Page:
Why Teach STEM

Nearly half of STEM (Science, Technology, Engineering, Math) majors have an interest in becoming a teacher, but unfortunately, most never pursue teaching as a career. There is a shortage of math and science teachers.

Research shows that STEM faculty and students have deeply held but often misinformed perceptions about the teaching profession.
     

Did you know...?

  • Teachers in the United States rate their lives better than all other occupation groups, trailing only physicians.
  • Behind every advance in medicine or technology is a teacher who left a lasting impression.
  • Mid-career teacher salaries typically range between $60,000 and $100,000.
  • Most teaching jobs have better retirement benefits than other jobs you can get with the same degree.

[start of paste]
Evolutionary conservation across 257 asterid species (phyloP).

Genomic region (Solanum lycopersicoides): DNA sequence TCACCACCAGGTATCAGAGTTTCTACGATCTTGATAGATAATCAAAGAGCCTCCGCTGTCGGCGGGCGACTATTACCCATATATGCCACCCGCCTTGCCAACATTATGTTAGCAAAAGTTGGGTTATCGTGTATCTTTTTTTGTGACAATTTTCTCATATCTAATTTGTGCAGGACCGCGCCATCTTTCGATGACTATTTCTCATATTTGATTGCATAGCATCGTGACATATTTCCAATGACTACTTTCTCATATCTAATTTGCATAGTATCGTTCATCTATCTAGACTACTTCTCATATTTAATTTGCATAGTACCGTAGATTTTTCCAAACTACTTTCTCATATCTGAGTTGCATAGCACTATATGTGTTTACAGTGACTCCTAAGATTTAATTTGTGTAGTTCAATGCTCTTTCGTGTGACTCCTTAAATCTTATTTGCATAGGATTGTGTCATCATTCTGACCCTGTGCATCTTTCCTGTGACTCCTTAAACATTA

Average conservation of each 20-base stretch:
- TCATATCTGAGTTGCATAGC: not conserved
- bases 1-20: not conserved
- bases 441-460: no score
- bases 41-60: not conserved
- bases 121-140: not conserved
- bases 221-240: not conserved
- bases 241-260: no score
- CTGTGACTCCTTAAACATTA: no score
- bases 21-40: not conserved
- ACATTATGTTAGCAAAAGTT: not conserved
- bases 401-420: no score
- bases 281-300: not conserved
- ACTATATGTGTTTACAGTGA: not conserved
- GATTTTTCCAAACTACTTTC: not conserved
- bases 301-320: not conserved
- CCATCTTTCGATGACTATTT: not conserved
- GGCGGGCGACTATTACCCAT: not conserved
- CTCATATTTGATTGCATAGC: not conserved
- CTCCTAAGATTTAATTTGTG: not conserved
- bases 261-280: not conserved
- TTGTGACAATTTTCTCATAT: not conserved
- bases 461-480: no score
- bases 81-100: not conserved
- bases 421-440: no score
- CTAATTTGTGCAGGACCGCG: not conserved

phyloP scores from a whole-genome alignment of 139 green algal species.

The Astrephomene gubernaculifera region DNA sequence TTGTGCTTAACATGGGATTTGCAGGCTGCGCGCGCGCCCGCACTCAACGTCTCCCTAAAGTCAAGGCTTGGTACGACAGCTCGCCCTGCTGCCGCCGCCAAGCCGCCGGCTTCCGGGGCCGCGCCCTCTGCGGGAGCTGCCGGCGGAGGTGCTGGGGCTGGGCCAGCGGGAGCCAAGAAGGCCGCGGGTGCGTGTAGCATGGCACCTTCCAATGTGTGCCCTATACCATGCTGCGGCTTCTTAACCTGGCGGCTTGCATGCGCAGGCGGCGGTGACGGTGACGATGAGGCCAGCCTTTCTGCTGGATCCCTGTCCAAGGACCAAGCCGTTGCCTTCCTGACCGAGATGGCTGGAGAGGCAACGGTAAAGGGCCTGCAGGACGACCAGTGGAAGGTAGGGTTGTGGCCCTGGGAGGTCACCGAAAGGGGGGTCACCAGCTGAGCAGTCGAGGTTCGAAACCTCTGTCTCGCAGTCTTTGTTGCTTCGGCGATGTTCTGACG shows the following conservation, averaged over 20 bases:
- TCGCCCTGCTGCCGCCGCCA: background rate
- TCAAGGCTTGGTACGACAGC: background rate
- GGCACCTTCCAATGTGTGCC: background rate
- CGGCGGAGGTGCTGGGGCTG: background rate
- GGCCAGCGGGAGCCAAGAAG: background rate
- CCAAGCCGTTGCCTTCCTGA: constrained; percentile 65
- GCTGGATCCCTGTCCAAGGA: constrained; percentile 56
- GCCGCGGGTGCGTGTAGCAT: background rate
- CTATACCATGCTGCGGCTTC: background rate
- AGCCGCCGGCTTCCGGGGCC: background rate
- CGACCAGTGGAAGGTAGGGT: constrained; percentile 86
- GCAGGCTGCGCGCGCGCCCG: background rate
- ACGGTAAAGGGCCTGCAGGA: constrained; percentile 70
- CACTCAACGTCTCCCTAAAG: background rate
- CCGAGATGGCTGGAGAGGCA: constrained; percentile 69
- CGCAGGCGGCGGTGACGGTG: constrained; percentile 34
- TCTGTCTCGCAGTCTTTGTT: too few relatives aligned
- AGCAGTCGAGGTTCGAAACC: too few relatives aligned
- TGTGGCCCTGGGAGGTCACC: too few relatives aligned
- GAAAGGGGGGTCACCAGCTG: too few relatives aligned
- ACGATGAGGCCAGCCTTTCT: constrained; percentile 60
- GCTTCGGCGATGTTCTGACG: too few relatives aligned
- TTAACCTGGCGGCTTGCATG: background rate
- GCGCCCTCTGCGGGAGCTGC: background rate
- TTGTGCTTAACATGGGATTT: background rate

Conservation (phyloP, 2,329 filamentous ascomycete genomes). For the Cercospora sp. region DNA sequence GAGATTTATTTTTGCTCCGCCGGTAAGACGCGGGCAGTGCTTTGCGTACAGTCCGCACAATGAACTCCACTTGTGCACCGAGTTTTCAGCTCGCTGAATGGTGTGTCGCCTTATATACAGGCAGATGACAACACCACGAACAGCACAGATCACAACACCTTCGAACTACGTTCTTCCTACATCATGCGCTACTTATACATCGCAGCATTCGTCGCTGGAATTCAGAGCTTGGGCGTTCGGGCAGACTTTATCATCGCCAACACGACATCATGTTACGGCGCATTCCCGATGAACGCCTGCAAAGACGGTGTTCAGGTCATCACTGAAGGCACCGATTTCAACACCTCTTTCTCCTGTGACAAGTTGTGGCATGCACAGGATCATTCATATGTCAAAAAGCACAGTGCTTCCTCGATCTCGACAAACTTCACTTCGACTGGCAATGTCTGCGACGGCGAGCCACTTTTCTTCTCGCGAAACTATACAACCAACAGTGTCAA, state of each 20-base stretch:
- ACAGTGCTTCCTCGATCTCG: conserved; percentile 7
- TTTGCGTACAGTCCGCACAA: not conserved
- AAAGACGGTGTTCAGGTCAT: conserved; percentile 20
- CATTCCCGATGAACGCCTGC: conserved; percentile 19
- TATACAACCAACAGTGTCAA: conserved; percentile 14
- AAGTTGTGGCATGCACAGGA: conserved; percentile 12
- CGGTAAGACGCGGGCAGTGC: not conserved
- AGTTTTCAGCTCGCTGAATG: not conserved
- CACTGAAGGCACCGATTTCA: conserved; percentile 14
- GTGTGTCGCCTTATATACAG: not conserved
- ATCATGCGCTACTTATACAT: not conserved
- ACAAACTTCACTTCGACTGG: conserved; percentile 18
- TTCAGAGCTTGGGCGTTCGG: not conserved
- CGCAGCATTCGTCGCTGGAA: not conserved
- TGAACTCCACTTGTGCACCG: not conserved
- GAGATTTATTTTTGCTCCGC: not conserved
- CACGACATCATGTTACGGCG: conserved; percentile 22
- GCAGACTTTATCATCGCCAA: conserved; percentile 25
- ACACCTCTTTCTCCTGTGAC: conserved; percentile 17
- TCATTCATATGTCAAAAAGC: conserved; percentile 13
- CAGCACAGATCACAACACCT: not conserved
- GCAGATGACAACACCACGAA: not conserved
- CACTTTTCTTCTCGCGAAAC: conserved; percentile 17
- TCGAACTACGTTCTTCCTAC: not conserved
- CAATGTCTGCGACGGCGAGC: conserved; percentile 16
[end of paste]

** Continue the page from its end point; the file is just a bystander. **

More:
• You can get a job almost anywhere in the U.S. or abroad as a science or math teacher.
  • Over 78% of high school science teachers are still in the classroom after 5 years of teaching.
  • Grade 7-12 science and math teachers get paid more than most college teaching faculty.
  •  Research shows that the classroom teacher has a greater impact on student learning than all other aspects of schools (i.e., class size and funding per student).
       

 

Teaching is an excellent option for you if you....

  • Love math and/or science,
  • Want to share your love of math and/or science with young people,
  • Are serious about making a difference in the lives of young people,
  • Want job security,
  • Want variety in your work day,
  • Want a job where fun and creativity are encouraged,
  • Value life-long learning,
  • Want a job that is more than “just a job”,

You should consider applying for the Noyce Scholarship to help you on your path toward becoming a science or math teacher

 

 

Learn more about becoming a STEM teacher: 

Apply for the Noyce Teaching Scholarship